After her doctorate, she set out on her mission to work for the welfare of stigmatised children and women and now has a dream to make Rajasthan child marriage-free.

After freeing many girl children from child marriages, she has become the guardian and mother of such “balika vadhus” (child brides).

In 2012, she started Saarthi trust in Jodhpur and is now a rehabilitation psychologist and managing trustee of the organisation.

“With a firm pledge to eradicate child marriages in the country, I prevented dozens of child marriages. But such marriages continued and innocent children were forced to follow traditions, thus wasting their lives,” she said.

Faced with the challenge of finding a solution, Kriti turned her attention to a legal remedy and discussed the situation with legal experts and came up with the idea of annulment of such illegal child marriages.

“Annulment of child marriage means the marriage which took place years ago is made legally null and void. After annulment, the boys and girls who tied the knot of child marriage years ago are freed from this bond,” she explained.

A victim of child marriage, Laxmi Sargara, came to Kriti seeking help and her marriage was successfully annulled — a first in the country, setting a precedent for future cases. This also brought national and international fame to Kriti and her organisation.

Not only did she find a place in several record books for the first annulment of a child marriage in the country, her campaign also found a place in the syllabus of class XI and XII of Central Board of Secondary Education.

Once infamous for the highest number of child marriages in the country, Kriti’s campaign is slowly bringing about a change in Rajasthan, especially Jodhpur, which tops the list in the country for the most number of child marriage annulments.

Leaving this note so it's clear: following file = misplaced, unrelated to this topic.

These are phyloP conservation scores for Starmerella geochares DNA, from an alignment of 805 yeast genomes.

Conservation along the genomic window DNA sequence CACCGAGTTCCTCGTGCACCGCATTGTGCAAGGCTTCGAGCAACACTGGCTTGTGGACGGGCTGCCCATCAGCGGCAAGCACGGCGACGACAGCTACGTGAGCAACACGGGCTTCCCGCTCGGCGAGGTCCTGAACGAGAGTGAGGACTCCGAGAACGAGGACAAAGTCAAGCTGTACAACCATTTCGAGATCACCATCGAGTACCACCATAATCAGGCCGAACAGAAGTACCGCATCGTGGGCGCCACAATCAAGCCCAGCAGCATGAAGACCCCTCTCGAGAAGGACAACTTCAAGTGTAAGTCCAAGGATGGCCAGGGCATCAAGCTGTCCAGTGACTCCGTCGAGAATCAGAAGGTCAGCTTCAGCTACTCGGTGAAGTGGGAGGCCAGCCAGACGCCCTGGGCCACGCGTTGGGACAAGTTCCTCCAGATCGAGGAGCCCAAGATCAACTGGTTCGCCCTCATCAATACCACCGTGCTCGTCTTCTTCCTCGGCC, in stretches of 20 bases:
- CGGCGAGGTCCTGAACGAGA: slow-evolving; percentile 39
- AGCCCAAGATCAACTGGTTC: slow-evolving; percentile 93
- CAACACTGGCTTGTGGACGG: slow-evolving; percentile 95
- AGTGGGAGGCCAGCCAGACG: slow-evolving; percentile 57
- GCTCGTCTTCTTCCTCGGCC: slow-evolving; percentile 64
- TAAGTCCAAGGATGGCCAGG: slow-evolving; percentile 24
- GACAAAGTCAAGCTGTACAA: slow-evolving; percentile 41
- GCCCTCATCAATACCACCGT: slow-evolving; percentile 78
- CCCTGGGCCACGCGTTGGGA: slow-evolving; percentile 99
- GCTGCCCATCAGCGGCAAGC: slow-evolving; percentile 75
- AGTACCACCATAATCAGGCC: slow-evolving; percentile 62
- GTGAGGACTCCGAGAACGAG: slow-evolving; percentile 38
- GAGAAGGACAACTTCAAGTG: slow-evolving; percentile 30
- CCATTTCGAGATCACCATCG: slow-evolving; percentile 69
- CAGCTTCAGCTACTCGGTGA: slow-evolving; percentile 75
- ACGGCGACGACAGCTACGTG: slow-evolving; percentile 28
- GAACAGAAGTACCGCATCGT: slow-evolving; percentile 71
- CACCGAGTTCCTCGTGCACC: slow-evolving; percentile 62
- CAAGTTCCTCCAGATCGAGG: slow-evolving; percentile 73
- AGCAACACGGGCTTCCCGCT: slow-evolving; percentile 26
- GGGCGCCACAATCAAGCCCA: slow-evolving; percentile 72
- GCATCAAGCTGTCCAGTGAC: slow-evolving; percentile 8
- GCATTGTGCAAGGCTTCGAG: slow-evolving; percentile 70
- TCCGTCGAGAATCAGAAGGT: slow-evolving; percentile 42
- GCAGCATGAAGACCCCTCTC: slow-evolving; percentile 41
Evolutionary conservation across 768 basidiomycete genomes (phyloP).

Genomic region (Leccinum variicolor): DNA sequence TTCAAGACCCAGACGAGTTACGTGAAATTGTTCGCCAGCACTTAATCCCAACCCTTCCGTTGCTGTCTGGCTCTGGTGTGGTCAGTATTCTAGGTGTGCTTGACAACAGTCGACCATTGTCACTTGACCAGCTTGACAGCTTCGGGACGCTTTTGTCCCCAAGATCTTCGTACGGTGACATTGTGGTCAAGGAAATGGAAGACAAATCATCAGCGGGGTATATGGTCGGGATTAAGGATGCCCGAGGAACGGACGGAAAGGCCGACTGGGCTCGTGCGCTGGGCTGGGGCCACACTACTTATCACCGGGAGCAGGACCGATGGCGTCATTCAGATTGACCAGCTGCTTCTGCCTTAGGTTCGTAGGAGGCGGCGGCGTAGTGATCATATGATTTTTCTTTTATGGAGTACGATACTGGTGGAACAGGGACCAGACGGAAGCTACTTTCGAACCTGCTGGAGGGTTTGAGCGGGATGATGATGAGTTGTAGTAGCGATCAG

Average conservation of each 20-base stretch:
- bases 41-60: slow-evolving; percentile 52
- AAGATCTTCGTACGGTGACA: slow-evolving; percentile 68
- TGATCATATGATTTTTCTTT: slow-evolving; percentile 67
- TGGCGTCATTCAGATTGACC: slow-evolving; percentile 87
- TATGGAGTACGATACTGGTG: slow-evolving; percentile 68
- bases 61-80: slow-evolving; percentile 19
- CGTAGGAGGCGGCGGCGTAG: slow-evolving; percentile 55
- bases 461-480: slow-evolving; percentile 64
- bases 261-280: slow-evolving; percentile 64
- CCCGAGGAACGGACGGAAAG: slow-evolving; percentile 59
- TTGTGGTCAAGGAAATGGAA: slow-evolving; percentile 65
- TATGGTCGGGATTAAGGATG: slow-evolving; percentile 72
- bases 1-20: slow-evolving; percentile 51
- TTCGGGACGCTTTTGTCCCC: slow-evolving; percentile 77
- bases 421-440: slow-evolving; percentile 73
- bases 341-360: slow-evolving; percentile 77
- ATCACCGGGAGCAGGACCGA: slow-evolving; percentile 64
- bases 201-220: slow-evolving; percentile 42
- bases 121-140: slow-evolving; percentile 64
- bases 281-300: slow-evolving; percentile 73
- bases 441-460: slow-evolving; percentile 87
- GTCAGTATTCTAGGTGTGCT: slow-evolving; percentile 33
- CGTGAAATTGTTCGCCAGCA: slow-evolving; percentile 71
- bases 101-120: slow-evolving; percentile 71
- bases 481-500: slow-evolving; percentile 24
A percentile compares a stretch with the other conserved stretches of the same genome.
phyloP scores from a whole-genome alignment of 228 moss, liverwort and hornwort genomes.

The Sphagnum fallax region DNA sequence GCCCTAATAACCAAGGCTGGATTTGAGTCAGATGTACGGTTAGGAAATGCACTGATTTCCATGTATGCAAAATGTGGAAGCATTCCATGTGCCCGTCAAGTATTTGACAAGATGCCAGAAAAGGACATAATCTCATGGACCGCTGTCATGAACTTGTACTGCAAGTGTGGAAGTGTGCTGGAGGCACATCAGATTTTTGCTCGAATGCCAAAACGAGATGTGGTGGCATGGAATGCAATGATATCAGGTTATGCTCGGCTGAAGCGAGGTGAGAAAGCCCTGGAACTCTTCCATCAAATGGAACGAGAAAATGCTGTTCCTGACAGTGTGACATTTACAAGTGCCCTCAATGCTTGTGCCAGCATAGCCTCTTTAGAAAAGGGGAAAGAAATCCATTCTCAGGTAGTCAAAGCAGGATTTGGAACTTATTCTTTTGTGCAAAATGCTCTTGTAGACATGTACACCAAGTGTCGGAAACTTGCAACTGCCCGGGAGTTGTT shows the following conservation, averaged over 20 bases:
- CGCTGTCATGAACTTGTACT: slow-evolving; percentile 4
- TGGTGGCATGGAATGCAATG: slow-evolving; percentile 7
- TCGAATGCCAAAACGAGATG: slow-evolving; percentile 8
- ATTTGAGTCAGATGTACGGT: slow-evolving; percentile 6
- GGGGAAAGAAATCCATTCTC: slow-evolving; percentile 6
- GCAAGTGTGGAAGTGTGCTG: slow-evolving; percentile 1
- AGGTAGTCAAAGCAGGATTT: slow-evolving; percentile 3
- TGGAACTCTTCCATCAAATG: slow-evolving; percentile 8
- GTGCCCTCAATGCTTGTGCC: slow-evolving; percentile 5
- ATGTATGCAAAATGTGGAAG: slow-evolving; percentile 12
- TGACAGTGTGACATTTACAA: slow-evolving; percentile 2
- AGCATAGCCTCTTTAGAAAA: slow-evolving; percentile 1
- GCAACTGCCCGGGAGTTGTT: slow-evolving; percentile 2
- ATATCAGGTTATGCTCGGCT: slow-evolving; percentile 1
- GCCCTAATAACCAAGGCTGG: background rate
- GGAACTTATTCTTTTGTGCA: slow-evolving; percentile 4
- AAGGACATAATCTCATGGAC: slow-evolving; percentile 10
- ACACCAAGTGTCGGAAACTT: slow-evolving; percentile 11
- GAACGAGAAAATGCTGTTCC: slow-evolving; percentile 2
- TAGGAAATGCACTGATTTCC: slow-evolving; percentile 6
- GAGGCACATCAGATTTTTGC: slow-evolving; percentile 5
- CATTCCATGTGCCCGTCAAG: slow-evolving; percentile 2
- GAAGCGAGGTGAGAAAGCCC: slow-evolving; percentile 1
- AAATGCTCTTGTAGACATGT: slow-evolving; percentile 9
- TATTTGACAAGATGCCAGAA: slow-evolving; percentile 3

Kriti’s efforts have helped annul 36 child marriages so far, which took place years ago. She has also created a record of preventing thousands of child marriages, finding a place in record books like Limca Book of Records and World Records India, and Unique Book of World Records.

In 2016, her name was once again registered in World Record India, India Book of Records and Unique World Records for nullifying three child marriages in three days.

Besides working for annulment of child marriages, she also works for rehabilitation of child labourers, victims of child trafficking and child abuse. She also works for the rehabilitation of women. Till now she has rehabilitated more than 6,000 children and more than 5,500 women.

“I face many brutal attacks and threats but I continue working for the protection of girls. Being a woman, I received rape threats several times, but I stood firm,” she said.

At the international level, Pixel Project ranked her seventh in the list of role models, and her organisation Saarthi was ranked 10th in the global list.

With grit and determination, she continues to pursue her life’s goals. (IANS)